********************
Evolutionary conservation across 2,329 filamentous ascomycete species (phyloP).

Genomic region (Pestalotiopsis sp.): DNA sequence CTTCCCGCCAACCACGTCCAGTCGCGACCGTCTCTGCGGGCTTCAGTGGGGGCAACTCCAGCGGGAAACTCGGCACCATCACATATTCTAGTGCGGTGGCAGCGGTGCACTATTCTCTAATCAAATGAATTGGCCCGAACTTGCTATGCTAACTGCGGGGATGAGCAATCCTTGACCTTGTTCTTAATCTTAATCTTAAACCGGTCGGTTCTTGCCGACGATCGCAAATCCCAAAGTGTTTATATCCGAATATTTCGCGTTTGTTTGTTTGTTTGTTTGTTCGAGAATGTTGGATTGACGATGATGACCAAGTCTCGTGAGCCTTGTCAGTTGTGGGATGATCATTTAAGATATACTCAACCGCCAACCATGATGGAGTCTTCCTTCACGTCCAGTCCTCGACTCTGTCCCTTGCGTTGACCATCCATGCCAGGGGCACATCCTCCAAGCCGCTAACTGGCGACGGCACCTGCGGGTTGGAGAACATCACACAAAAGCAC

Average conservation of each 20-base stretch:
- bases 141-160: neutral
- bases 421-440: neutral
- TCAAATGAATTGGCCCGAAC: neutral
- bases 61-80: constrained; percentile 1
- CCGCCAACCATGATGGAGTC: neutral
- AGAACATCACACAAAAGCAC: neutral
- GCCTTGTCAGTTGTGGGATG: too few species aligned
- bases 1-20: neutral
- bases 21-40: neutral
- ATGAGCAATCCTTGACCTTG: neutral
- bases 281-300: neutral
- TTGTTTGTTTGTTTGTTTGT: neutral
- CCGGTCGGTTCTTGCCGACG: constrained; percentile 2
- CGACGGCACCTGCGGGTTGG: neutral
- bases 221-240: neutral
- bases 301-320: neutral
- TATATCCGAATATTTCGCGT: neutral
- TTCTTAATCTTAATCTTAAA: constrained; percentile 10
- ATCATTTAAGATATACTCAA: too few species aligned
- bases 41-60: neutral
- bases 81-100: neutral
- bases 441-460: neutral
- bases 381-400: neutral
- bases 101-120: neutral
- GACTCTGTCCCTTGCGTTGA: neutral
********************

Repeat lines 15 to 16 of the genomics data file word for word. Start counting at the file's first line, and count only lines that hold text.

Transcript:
- TTGTTTGTTTGTTTGTTTGT: neutral
- CCGGTCGGTTCTTGCCGACG: constrained; percentile 2